Homo-Homophobia; Holy-wood; Strangers in a Strange Land, by Bishop James Conley; and More Links!

The Best in Catholic Blogging

Homo-Homophobia - Austin Ruse, Crisis Magazine

Holy-wood: How One Priest Supports Truth, Beauty and Goodness in Film – Michael Wahle of Angelus News via the Catholic News Agency

Strangers in a Strange Land, by Bishop James Conley – David Clayton, Beauty of Catholicism

The Iron-Fisted Tyranny of Political Correctness – Regis Nicoll, Crisis Magazine

Cardinals Who are Not Bishops and a Short History on Cardinals – Taylor Marshall Ph.D.

4 Classic Films about the Shroud of Turin Available in One DVD – Justin McClain, epicPew

Authentic Prayer: Battling Distractions – David Torkington, Catholic Stand

Make Church Great Again! “Free Our Churches From the Ugly and Stupid” - Fr.  John Zuhlsdorf, Fr. Z’s Blog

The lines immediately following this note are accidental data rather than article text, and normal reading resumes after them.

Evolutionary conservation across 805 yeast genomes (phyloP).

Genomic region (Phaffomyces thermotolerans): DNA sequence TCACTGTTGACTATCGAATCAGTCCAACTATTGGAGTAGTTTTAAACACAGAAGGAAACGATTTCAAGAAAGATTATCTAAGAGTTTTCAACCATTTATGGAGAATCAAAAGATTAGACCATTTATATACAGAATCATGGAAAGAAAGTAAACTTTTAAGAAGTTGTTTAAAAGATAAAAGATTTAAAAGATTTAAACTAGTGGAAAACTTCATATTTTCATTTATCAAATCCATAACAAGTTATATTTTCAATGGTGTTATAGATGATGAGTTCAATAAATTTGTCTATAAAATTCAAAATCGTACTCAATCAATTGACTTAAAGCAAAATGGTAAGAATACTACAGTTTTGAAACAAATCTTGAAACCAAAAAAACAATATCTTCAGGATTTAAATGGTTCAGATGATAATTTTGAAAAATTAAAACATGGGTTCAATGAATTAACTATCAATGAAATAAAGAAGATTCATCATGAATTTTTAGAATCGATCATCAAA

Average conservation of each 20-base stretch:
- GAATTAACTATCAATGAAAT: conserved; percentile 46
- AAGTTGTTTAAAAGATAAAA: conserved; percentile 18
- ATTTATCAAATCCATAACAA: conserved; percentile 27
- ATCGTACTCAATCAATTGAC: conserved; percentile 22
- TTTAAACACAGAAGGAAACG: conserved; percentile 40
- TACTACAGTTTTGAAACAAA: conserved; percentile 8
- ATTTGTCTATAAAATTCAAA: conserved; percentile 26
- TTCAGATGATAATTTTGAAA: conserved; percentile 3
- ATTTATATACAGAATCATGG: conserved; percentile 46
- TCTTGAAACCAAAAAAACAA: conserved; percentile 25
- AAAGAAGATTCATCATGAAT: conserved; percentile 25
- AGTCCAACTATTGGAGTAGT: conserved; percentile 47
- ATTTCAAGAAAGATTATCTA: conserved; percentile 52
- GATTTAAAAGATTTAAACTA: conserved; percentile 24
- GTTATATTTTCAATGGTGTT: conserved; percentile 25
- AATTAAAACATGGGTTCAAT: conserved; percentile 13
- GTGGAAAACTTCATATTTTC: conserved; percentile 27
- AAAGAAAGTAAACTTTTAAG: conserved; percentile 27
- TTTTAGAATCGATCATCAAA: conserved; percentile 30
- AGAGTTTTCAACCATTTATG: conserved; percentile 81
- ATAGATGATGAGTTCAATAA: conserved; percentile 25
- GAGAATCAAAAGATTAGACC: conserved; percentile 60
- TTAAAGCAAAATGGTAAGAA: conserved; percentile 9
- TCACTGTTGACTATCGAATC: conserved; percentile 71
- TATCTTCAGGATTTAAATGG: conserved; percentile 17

Papua New Guinea: Big Challenges Face World’s Most Isolated Catholics – Ray Cavanaugh, The Catholic World Report

Critics of Church Demolitions in Sudan Pressured to Keep Silent – Catholic News Agency

New Marie Stopes Scandal Reflects What Britain’s Abortion Industry has Become – Peter D. Williams, Catholic Herald

Bishops Criticise ‘Intolerant’ MP Who Seeks End to Catholic Education  – Catholic Herald

Soften Our Hearts of Stone and Help Us Repent – Paul Oakes, Catholic Stand

The Keys to the Vatican’s Masterpieces – Daniel Esparza, Aleteia

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Cistercian Father Thomas Esposito says of discerning one’s college choice, ‘There has to be something that tugs at you and makes you want to investigate it further. And then the personal encounter comes in the form of a visit or a chat with a student or alumnus who communicates with the same enthusiasm or energy about the place. And then that love of a place can be a seed which germinates in your own heart through prayer.’

Choose a College With a Discerning Mind and Heart

Cistercian Father Thomas Esposito, assistant professor of theology at the University of Dallas (UD) and subprior (and former vocations director) of the Cistercian Abbey of Our Lady of Dallas, drew from his experience as both a student and now monastic religious to help those discerning understand the parallels between religious and college discernment.